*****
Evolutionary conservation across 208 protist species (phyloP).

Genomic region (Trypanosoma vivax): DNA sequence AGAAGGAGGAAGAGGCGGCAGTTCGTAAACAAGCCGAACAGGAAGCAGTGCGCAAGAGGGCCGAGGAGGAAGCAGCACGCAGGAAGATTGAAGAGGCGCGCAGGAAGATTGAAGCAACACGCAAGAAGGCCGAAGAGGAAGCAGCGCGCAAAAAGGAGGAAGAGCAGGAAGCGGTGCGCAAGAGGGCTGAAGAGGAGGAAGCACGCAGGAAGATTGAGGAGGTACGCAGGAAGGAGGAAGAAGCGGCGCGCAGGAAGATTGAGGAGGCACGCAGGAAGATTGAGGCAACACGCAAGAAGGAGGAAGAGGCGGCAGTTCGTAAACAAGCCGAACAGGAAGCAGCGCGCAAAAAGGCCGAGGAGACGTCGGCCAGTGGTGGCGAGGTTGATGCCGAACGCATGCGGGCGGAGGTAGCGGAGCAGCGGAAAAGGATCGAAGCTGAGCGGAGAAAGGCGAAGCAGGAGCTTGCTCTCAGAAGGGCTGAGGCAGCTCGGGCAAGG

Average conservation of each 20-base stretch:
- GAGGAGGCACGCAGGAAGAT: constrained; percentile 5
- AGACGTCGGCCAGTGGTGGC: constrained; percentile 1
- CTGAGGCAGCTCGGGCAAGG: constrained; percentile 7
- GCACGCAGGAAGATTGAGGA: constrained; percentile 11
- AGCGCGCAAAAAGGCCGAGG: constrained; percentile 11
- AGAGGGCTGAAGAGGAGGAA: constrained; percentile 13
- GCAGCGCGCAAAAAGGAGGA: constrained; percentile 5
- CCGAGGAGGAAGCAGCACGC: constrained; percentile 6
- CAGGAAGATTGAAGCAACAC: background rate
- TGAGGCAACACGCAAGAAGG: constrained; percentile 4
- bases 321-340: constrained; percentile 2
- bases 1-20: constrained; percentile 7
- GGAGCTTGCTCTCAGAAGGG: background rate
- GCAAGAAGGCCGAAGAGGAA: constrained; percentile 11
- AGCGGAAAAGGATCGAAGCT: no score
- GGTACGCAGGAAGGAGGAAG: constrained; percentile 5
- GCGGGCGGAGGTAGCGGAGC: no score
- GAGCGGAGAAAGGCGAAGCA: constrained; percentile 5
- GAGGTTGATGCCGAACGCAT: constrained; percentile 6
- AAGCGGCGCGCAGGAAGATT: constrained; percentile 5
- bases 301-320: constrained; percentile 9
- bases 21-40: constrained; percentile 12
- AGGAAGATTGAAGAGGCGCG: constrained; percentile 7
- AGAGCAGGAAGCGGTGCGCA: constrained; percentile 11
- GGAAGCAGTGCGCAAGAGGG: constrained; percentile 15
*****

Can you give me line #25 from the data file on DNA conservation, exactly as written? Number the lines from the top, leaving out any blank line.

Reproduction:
- bases 21-40: constrained; percentile 12